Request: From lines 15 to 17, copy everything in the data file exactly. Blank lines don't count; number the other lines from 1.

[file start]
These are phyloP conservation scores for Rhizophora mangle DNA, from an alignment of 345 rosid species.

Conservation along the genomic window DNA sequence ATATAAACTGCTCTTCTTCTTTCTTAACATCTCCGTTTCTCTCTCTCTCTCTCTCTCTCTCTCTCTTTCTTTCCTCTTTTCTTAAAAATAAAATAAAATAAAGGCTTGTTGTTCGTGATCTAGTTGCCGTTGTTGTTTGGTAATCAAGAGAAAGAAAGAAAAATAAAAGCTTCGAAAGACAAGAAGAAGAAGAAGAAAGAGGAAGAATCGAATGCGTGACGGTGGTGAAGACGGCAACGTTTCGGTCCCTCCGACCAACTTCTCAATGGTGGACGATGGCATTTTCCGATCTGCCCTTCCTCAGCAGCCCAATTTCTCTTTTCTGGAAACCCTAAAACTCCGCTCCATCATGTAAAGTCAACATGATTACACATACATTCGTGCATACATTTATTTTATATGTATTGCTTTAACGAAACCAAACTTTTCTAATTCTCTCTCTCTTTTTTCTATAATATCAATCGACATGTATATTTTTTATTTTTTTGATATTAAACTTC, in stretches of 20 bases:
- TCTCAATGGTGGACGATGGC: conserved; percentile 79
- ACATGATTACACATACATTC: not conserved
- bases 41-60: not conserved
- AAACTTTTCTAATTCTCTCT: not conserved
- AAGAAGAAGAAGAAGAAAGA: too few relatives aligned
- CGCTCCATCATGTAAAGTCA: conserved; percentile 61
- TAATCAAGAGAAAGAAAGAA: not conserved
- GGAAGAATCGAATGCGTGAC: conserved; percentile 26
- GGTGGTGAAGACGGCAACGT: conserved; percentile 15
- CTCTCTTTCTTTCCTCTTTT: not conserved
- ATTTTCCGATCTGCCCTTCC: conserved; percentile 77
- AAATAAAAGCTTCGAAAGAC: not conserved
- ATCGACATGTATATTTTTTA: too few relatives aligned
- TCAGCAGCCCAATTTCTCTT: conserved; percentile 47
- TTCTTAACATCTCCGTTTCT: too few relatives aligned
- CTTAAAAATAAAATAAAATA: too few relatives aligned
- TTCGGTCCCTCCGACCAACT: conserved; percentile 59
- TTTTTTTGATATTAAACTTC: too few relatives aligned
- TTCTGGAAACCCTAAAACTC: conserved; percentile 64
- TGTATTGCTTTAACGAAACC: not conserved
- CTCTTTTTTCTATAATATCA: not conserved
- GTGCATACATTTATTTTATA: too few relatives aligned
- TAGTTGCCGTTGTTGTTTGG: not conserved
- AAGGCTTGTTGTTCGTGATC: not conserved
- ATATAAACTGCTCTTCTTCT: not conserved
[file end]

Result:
- ATCGACATGTATATTTTTTA: too few relatives aligned
- TCAGCAGCCCAATTTCTCTT: conserved; percentile 47
- TTCTTAACATCTCCGTTTCT: too few relatives aligned